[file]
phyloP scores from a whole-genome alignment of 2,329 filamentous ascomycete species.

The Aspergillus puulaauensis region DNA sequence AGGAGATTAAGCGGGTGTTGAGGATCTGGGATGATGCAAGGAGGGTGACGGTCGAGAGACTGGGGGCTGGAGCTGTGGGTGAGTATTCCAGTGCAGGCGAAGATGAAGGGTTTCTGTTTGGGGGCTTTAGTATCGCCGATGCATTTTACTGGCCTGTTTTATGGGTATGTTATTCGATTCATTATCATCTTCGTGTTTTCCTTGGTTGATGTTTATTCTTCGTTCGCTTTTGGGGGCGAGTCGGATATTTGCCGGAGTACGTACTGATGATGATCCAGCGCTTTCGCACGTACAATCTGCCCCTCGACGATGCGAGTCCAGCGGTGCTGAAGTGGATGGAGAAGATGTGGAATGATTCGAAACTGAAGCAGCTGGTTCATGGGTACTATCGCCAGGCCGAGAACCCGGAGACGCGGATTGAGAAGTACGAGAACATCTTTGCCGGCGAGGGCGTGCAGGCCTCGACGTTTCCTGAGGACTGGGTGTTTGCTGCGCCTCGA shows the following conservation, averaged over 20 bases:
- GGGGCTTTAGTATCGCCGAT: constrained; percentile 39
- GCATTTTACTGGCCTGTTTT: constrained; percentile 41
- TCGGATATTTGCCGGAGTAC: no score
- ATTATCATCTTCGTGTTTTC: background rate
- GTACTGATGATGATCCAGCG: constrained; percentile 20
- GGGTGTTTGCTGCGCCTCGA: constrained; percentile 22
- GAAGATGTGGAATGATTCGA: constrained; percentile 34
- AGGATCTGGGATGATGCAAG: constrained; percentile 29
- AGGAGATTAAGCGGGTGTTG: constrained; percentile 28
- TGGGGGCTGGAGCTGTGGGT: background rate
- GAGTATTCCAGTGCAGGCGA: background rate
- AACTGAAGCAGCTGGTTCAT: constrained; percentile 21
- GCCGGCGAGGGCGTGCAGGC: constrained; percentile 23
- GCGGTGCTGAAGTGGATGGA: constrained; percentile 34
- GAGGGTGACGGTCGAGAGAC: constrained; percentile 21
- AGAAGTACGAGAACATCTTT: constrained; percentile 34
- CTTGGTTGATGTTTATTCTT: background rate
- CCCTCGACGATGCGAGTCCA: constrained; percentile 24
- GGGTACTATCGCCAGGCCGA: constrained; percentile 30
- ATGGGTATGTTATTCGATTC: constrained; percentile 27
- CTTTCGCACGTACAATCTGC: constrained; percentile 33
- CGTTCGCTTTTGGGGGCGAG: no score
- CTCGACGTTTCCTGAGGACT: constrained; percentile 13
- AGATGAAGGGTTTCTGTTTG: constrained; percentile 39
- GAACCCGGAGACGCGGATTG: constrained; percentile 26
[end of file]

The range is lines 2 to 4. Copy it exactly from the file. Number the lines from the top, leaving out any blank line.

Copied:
The Aspergillus puulaauensis region DNA sequence AGGAGATTAAGCGGGTGTTGAGGATCTGGGATGATGCAAGGAGGGTGACGGTCGAGAGACTGGGGGCTGGAGCTGTGGGTGAGTATTCCAGTGCAGGCGAAGATGAAGGGTTTCTGTTTGGGGGCTTTAGTATCGCCGATGCATTTTACTGGCCTGTTTTATGGGTATGTTATTCGATTCATTATCATCTTCGTGTTTTCCTTGGTTGATGTTTATTCTTCGTTCGCTTTTGGGGGCGAGTCGGATATTTGCCGGAGTACGTACTGATGATGATCCAGCGCTTTCGCACGTACAATCTGCCCCTCGACGATGCGAGTCCAGCGGTGCTGAAGTGGATGGAGAAGATGTGGAATGATTCGAAACTGAAGCAGCTGGTTCATGGGTACTATCGCCAGGCCGAGAACCCGGAGACGCGGATTGAGAAGTACGAGAACATCTTTGCCGGCGAGGGCGTGCAGGCCTCGACGTTTCCTGAGGACTGGGTGTTTGCTGCGCCTCGA shows the following conservation, averaged over 20 bases:
- GGGGCTTTAGTATCGCCGAT: constrained; percentile 39
- GCATTTTACTGGCCTGTTTT: constrained; percentile 41